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Fractured Fairy Tale: Alice in Wonderland
Once apon a time, a teenage girl named Alice was doing her chemistry homework under a tree in the woods. Her pet tarantula, Dinah, sat next to her in a little glass box. “Dinah,” Alice said to her pet “You’re so lucky. Spiders don’t have to go to school. It’s miserable! I hate my home base, I don’t understand a thing in math, and I can’t think of a stupid fairy tale for creative writing class. All you do is sit and make webs in your little box all day and eat. I wish I was out of this whole place. I’d rather be anywhere but here.” As she said that, she laid back against a tree. She heard a few cracks then a snap as she fell backward. It was a long, dark all and the only light was coming from the hole where she came from. There wasn’t enough light to see the bottom, but just enough to see the black and white spiral walls with pictures of white rabbits hanging in red frames. “I wonder if Dinah will get out.” Alice thought. “I hope someone finds her before something happens to her.” After a while of falling, she fell to the cold, hard ground with a thud.
Alice opened her eyes to see a very bizarre room. It was circular, (much like the hole she came from) and the walls and floors were black and white checkerboard. The only things in the room were a red plastic table with chocolate bars on it and a red plastic chair. She sat down at the table and looked around. The only ways out of the room was the hole she came from, which was no longer visible, and a little dog-sized door. She started to tear up as she realized that she would never go home.
Alone and confused in this strange little room, Alice felt was hungry. She looked at the chocolate bars. There was a big one and a few bite-sized one. She put the big one and a couple of the bit-sized ones in her pocket for later and ate one of the bit-sized. She could feel herself getting smaller after a few moments. In a flash, she was no taller than a Barbie doll. Just then, a pure white rabbit in a grey and purple hounds-tooth coat scurried by and checked his watch. “I’m so late!” cried the rabbit, “The queen will have my head if I’m early again!”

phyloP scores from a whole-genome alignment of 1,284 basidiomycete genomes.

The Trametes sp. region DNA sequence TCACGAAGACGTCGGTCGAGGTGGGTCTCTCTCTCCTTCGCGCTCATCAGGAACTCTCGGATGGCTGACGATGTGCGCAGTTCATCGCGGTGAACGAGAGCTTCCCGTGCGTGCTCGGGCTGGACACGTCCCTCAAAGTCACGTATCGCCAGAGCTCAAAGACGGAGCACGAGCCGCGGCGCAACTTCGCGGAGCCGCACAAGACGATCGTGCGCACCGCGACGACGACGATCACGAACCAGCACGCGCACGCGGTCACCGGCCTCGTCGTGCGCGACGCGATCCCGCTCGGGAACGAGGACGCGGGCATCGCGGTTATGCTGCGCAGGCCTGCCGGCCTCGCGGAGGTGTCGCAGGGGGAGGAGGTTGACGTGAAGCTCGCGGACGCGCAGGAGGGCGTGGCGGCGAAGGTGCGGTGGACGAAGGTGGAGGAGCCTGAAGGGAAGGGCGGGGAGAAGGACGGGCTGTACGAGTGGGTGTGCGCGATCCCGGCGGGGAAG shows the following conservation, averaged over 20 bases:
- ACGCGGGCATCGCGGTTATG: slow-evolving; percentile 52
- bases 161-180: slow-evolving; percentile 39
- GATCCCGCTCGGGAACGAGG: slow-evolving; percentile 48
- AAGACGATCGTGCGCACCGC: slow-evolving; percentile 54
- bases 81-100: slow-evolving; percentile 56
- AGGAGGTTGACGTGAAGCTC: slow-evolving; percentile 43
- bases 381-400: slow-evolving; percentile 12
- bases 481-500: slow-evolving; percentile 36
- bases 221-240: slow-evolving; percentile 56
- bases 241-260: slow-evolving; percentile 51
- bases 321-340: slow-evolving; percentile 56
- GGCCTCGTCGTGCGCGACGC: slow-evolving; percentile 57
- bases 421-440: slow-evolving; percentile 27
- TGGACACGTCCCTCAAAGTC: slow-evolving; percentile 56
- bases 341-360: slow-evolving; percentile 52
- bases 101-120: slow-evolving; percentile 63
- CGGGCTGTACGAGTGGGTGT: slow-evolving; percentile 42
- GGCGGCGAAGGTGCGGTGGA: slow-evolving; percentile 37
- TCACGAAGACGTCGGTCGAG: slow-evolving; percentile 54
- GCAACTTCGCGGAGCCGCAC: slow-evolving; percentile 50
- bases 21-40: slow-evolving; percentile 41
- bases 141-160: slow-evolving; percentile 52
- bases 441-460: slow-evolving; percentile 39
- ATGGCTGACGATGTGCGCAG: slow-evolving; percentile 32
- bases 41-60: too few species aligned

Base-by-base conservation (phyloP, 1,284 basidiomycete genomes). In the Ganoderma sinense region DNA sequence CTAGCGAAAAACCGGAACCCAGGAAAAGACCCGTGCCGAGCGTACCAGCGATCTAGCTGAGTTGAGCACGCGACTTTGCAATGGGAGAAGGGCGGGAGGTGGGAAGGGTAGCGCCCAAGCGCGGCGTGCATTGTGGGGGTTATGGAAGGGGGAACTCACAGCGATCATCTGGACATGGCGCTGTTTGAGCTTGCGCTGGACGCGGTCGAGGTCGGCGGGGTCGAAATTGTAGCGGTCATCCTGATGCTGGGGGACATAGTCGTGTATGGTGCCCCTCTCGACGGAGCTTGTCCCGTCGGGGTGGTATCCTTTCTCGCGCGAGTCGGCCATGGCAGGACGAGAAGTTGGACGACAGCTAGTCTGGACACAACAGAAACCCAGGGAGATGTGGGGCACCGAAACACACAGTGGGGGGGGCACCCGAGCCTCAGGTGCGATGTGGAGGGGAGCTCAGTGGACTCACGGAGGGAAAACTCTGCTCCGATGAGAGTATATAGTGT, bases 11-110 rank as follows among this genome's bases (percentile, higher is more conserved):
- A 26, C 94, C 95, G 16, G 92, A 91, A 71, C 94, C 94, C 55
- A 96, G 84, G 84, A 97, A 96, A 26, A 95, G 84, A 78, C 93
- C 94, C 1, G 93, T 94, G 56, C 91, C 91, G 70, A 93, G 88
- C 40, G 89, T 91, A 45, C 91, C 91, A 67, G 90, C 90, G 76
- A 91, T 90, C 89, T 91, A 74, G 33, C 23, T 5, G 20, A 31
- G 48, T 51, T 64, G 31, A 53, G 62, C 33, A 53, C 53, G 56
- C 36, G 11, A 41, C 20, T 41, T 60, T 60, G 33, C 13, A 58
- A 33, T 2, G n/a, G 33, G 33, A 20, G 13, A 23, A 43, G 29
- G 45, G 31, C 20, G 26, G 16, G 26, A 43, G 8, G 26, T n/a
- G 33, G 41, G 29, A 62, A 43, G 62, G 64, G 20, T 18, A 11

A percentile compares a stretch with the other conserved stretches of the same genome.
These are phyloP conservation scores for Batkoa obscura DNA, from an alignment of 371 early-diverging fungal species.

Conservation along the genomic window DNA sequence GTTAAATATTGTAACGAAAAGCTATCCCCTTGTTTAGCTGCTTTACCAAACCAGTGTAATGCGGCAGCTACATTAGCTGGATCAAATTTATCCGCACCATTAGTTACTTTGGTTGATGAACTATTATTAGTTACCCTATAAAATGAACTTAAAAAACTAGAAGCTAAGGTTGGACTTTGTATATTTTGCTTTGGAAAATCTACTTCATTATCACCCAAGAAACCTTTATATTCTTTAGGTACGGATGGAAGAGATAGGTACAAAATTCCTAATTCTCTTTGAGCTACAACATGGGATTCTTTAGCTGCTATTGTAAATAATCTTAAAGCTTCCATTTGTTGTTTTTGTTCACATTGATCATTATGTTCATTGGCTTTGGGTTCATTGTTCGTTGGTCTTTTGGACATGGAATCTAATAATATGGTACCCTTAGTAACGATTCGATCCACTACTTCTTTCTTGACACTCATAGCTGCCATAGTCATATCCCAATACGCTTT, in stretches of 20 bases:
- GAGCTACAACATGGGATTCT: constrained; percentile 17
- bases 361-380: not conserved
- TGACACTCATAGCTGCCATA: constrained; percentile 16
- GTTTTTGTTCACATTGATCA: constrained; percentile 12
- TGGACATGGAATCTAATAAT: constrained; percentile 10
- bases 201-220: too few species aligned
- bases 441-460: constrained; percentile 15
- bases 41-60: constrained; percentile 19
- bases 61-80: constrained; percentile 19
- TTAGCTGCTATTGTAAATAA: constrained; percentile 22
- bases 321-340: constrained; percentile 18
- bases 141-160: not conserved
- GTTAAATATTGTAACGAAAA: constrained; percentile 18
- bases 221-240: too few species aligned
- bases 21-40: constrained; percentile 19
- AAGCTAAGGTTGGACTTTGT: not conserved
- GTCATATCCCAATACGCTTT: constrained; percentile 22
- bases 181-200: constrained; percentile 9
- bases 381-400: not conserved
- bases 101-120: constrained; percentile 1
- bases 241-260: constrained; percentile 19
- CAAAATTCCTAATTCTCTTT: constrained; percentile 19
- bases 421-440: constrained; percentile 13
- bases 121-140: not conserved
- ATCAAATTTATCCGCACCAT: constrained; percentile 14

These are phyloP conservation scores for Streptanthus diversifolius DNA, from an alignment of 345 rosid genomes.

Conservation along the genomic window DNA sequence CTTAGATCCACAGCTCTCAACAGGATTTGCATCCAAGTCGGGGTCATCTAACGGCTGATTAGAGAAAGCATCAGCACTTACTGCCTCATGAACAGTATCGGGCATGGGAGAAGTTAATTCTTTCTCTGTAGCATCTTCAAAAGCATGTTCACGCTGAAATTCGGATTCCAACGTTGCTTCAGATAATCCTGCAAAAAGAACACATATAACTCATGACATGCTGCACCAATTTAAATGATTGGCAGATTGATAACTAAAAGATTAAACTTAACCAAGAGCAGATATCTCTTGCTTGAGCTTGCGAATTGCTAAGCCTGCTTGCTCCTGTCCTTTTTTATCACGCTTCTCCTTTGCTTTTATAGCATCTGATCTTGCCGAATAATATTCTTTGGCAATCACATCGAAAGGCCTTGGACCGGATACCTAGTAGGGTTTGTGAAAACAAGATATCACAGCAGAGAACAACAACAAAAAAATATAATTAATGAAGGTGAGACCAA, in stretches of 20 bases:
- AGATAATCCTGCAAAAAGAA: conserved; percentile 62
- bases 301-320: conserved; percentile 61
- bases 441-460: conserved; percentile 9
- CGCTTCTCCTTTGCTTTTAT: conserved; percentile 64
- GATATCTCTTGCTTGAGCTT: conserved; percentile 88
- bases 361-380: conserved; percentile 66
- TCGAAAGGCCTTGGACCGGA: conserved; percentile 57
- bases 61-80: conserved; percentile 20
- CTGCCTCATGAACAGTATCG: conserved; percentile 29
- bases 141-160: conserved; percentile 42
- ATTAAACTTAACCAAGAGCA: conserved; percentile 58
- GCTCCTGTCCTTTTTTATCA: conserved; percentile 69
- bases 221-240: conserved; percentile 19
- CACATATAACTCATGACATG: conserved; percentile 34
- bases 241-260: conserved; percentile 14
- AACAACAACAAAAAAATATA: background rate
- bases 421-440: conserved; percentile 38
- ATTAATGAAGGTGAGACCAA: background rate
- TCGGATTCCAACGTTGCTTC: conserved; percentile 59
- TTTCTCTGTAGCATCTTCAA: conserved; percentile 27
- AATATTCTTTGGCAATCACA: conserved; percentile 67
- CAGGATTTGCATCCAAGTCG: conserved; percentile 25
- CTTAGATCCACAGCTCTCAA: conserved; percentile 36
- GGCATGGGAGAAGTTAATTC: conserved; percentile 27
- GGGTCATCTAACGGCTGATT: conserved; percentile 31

Wait? What was that? He just, like, came from nowhere and that bunny was totally wearing a jacket and a watch. Oh my God, where am I? Alice wondered. She ran to catch up to the rabbit to find out where he came from in case he could get her back home. She sprinted to catch up to the odd little white rabbit, but it was too fast. Alice lost him after he turned a corner in the woods. Frustrated, she looked around to see where she came from, but the road separated into five different paths. Having time to rest, she looked around and actually noticed her surroundings. This place was dark and scary. The sky was a purple-grey and the trees surrounding the broken cobblestone path have long since died. The air smelled of rotted flesh and some of the little plant life dripped bright red. The road ahead was scarier than any of the roads behind. There was no way she could find her way out of this now. “Damn it all!” Alice shouted in frustration. “I hate this place. I want to go home!” she shouted at no one. She fell to the ground and started to weep. Just then, White Rabbit ran past her, stopped, about faced, and hopped back to Alice.
“Mary Ann, I’ve forgotten my glasses back at the house. Go fetch them for me,” White Rabbit demanded.
“What?” asked Alice, “Where’s the house?”
“Silly girl. Though the trees. My God, it is so hard to find good help these days,” replied White Rabbit. Alice ran through the brush to a broken little cottage in the middle of a clearing. She burst through the open door and picked up the thick black framed that lay on the coffee table.
“Next I’ll be running errands for Dinah,” thought Alice as she raced back through the woods. “Now, Mr. Rabbit, I have some…” she started to say before Rabbit cut her off.
“Now, now Mary Ann, this can surely wait until I get home. Now run along,” Rabbit said as he departed in to the blackness of the forest.
“This is really weird,” she thought aloud. “I’m being bossed around by a rabbit. I don’t even know where I am.”
“You’re in Wonderland.” A mysterious voice called out through the darkness. Alice looked around and saw an old, ugly caterpillar sitting on a rotten mushroom. “Who are you?” He asked as he took a drag from a cigar.
“Me? I’m Alice. Who are you?” she replied.